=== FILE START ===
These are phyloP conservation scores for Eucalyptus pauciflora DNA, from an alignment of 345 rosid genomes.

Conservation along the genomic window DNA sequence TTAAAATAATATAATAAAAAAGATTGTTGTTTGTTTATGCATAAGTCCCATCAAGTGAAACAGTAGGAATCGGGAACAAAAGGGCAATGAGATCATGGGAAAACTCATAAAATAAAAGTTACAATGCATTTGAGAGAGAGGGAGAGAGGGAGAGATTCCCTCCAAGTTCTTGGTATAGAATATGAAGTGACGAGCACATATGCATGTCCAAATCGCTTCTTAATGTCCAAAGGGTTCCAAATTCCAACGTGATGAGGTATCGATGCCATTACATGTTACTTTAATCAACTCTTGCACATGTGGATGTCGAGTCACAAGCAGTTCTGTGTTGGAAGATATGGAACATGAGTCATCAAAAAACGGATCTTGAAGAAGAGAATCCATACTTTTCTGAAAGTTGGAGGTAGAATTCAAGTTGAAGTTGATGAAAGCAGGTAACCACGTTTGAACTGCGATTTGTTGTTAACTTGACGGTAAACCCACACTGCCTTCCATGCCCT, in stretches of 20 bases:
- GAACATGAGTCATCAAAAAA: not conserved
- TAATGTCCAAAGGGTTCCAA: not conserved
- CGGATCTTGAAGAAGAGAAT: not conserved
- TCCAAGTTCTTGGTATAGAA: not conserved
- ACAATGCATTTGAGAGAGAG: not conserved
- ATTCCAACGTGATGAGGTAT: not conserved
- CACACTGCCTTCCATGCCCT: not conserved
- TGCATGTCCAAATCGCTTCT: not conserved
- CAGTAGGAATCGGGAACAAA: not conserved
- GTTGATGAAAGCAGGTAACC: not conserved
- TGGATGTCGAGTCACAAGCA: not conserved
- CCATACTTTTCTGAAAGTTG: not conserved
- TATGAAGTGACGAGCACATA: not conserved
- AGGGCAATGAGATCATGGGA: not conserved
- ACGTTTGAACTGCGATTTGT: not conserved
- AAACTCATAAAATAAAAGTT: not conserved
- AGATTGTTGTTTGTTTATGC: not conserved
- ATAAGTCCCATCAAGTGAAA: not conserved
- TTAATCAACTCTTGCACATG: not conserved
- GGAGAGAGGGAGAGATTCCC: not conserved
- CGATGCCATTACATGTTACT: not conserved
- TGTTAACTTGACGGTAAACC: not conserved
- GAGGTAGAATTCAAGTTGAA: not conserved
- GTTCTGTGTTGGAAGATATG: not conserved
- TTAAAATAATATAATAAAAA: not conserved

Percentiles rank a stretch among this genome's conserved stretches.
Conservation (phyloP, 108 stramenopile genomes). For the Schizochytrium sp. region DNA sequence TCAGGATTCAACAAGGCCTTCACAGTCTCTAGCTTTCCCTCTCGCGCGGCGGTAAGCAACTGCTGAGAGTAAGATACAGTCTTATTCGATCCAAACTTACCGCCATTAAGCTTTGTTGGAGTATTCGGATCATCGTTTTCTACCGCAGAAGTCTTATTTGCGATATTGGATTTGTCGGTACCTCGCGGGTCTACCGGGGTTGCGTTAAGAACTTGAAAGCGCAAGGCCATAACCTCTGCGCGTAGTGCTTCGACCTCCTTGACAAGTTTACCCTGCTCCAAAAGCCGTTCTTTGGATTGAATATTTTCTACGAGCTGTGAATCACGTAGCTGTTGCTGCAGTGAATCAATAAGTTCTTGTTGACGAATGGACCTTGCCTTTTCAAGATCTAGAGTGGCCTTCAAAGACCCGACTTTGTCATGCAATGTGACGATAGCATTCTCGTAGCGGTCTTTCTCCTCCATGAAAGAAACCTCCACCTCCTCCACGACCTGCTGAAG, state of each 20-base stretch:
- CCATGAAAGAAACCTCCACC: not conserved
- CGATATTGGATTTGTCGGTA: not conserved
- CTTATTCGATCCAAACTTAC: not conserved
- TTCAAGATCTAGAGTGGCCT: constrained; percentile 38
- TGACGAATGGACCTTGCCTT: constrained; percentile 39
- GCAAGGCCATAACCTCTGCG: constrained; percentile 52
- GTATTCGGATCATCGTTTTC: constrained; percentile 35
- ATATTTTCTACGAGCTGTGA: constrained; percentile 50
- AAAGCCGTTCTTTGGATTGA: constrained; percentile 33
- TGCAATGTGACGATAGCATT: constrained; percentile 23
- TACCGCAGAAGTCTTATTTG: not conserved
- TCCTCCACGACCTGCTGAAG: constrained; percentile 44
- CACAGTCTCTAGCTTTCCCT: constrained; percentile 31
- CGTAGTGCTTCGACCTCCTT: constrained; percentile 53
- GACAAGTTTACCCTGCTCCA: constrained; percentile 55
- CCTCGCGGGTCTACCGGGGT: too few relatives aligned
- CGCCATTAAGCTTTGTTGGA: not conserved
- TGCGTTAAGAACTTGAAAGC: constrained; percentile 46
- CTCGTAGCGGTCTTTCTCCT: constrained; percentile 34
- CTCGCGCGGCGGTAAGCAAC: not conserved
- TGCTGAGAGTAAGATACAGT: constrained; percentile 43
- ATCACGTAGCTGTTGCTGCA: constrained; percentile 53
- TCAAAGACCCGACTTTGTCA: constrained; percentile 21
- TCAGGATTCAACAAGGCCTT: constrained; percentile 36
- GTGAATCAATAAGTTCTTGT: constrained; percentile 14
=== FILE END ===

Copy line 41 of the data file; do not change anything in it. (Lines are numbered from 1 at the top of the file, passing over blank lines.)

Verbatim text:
- TCCTCCACGACCTGCTGAAG: constrained; percentile 44